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Thread: Should Mars Astronauts be Small?

  1. #1

    Should Mars Astronauts be Small?

    New here- not sure if this has been raised before:

    I'm assuming that it would be much cheaper to send a 40kg human than an 80kg human to Mars?
    Has anyone done any calculations about how much extra poop/urine/Co2 a larger human would produce?
    .. and how much more food/O2 they would consume?
    Last edited by Titus Lucretius Carus; 2017-Dec-21 at 01:46 PM.

  2. #2
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    I've thought about this in the past, and don't have an answer.
    My usual position is that Mars Astronauts should be robots, until they have built a large, comfortable, safe place for people to live on Mars. I expect that in the time it will take for that to happen that we will develop the ability to travel from Earth to Mars in a couple of weeks, and that the size of the humans won't matter much. ... but if, for some reason there is a hurry to get people to Mars quickly, you can send a lot more genetic diversity if the people you send weigh half of what average people weigh.
    Forming opinions as we speak

  3. #3
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    The "more the merrier" for Mars makes sense, and the fatter few the better. Von Braun, pre-WWII, presented his plan for going to Mars which included, IIRC, about 900 launches to build three ships in orbit that would convoy to Mars. One ship, I would think, could serve as protection for the others against solar flares and CMEs.

    Two-members per team, minimum, would make sense, too. So more teams could do more discovery.

    NASA and the Air Force have had size restrictions, though they may be more relaxed these days, or maybe not.
    We know time flies, we just can't see its wings.

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    NO FAT ASTRONAUTS, eh?

  5. #5
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    Quote Originally Posted by antoniseb View Post
    I've thought about this in the past, and don't have an answer.
    My usual position is that Mars Astronauts should be robots, until they have built a large, comfortable, safe place for people to live on Mars. I expect that in the time it will take for that to happen that we will develop the ability to travel from Earth to Mars in a couple of weeks, and that the size of the humans won't matter much. ... but if, for some reason there is a hurry to get people to Mars quickly, you can send a lot more genetic diversity if the people you send weigh half of what average people weigh.
    You don't need to send people to get genetic diversity. One ship could carry enough gametes for millions of future colonists.

    However, if you're talking about actual colonization, the people and even their supplies are going to be a small fraction of the total mass you'll need to send. SpaceX is talking about putting six BFR spacecraft on the ground with the last two carrying small crews, perhaps a couple dozen people in total and somewhere around 900 t of supplies and equipment. It'd be a very long time before the people become the majority of the mass.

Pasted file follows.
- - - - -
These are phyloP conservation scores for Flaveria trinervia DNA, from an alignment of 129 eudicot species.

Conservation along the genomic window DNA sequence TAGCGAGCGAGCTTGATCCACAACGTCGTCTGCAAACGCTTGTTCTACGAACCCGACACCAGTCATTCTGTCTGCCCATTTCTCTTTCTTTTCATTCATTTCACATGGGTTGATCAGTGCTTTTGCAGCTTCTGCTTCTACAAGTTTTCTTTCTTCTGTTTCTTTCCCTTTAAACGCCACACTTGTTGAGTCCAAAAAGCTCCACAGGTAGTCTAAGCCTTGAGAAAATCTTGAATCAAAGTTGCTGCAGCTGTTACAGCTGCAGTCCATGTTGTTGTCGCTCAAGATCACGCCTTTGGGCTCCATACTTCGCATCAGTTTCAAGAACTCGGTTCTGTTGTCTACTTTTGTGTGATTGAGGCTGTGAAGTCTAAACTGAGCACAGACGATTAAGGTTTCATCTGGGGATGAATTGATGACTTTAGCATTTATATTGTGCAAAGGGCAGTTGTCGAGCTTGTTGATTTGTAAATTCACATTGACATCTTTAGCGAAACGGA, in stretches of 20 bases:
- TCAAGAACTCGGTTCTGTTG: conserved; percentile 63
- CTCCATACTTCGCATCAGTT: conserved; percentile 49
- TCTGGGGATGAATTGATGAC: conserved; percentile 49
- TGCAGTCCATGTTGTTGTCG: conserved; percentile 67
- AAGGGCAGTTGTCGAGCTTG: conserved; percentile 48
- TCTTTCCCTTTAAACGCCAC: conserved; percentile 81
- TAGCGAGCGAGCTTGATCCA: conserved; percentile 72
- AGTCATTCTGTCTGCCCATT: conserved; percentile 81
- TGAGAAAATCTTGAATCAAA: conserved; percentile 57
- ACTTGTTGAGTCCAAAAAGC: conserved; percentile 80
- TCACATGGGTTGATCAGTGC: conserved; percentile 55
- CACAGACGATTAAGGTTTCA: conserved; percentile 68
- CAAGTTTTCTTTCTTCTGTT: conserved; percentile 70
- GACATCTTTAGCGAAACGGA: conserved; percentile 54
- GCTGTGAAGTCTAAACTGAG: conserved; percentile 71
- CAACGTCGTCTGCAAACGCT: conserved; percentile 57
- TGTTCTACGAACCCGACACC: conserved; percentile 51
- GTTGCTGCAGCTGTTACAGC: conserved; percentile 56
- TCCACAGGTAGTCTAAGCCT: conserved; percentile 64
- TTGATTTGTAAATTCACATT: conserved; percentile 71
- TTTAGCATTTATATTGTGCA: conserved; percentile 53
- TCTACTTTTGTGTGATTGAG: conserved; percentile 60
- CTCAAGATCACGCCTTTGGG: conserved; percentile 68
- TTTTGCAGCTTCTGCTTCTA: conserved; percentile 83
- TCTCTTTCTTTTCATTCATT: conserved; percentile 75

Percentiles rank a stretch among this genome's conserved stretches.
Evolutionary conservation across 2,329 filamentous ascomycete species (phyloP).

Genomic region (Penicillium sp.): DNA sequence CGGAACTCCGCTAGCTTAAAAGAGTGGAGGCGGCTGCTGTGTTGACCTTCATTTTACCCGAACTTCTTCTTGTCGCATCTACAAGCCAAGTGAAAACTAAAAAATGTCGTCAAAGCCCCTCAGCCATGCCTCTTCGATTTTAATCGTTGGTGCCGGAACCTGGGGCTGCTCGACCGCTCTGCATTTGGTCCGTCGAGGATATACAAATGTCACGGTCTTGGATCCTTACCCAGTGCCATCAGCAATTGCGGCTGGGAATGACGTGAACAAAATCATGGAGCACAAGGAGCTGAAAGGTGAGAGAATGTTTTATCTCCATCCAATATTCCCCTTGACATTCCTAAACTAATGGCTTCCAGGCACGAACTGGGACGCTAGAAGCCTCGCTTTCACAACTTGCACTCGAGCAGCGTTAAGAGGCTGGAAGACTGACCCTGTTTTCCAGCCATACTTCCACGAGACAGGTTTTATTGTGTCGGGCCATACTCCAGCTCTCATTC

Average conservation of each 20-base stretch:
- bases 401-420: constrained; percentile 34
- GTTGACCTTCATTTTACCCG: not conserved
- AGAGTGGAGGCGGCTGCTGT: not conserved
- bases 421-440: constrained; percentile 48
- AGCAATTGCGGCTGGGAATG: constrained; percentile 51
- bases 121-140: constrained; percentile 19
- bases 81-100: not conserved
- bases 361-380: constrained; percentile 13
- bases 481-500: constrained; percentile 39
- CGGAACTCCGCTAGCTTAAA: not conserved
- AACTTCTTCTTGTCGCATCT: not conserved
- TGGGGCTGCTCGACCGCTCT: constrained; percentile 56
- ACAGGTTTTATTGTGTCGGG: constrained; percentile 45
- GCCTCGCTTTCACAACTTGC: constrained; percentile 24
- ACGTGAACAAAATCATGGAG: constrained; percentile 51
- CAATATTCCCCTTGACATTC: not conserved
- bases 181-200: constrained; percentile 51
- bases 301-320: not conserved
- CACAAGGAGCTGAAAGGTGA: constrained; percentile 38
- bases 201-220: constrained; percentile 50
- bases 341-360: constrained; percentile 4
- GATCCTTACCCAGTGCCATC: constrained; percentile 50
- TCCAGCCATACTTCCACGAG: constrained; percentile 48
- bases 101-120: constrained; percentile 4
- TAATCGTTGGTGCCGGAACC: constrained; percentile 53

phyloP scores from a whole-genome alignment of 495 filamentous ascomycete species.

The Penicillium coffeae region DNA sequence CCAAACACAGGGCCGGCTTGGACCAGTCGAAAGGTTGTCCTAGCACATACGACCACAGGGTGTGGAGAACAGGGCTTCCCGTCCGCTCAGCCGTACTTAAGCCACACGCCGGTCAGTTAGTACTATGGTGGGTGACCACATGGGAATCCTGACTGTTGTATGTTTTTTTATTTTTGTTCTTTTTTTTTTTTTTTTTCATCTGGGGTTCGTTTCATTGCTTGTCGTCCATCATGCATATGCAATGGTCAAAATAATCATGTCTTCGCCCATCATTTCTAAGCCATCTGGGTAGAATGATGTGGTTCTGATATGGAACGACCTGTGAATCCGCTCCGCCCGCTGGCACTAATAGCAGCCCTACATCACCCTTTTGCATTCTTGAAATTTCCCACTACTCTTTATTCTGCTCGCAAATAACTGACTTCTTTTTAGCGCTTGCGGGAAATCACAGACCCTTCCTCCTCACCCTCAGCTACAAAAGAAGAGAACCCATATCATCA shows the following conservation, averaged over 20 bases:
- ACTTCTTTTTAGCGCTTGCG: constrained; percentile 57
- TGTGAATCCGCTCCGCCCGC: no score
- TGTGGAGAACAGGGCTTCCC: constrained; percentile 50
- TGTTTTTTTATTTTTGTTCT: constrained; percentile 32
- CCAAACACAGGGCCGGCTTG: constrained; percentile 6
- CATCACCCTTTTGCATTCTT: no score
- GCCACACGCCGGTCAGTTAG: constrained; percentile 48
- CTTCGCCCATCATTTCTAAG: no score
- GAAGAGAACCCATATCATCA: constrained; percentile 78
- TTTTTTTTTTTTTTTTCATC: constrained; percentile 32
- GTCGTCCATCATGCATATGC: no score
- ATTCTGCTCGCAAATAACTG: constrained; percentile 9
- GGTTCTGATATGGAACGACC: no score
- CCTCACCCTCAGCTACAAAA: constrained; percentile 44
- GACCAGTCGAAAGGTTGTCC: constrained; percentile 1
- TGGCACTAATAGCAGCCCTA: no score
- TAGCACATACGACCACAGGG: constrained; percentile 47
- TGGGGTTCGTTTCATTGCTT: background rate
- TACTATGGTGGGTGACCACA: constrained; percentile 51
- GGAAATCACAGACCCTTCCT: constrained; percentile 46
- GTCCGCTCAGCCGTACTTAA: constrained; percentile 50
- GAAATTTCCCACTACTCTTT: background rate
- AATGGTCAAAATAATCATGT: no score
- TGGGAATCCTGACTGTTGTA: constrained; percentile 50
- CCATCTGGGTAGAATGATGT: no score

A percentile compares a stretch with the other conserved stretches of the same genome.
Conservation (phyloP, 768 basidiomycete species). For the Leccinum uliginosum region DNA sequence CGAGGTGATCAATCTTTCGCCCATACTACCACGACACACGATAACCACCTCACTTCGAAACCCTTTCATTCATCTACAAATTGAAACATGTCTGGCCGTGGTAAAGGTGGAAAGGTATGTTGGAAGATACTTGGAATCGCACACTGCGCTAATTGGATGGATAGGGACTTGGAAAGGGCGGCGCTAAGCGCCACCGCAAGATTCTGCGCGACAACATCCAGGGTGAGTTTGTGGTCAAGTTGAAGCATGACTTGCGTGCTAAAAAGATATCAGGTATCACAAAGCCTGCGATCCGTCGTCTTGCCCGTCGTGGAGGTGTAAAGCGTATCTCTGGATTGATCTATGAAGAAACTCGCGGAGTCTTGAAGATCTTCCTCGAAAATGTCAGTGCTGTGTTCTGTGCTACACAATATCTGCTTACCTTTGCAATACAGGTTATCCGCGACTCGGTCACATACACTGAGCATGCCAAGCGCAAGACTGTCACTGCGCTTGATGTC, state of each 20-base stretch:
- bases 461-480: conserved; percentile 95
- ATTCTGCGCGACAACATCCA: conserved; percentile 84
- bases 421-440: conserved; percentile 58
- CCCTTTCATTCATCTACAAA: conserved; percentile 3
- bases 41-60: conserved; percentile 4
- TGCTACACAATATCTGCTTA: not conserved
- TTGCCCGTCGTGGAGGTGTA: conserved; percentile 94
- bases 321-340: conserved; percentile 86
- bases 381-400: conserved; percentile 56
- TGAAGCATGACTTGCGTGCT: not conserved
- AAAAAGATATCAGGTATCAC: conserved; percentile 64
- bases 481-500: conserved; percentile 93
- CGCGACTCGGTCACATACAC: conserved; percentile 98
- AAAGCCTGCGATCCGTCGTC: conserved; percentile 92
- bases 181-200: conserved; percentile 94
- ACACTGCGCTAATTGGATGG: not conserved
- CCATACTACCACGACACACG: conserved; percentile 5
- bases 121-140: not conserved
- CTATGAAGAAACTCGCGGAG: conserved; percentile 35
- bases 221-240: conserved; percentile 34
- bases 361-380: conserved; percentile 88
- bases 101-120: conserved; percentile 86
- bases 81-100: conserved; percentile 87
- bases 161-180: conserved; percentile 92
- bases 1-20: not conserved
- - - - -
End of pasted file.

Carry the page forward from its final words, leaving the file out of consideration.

6. #6
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    It reminds me of some song lyrics:

    This is an announcement from Genetic Control:”It is my sad duty to inform you of a four foot restriction on humanoid height.
    I'm not sure that bigger people use up that much more energy. The brain takes about 20% of our total energy input, and that shouldn't vary much. It would however, cost less to launch a lighter person into space, so it makes sense to limit weight.
    As above, so below

  7. #7
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    I would hazard a guess that it doesn't matter what body style a person has, they are all going to burn a lot of calories and breathe in a lot of O2. Combating the effects of low gravity or free fall requires exercise. You'd have a case where people would be burning a ton of consumables to do a certain amount of activity and if there was time to do more, you'd want them engaging in more exercise and burn more consumables.

    Your best bet would be to travel fast before muscle loss becomes a problem. But there are some really hard limits on how fast you can go in a reasonably sized ship. Your ship design will effect how much consumables can be carried. It is probably an evil little circle of physics and math.
    Solfe

  8. #8
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    The astronauts who are to remain in orbit need not have legs.

  9. #9
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    Quote Originally Posted by Chuck View Post
    The astronauts who are to remain in orbit need not have legs.
    I recall that a few bold futurists suggested that using amputees could conserve space in space.

  10. #10
    yes midget amputees with colostomy bags on a suicide mission to mars....now that's what i'm thinking.

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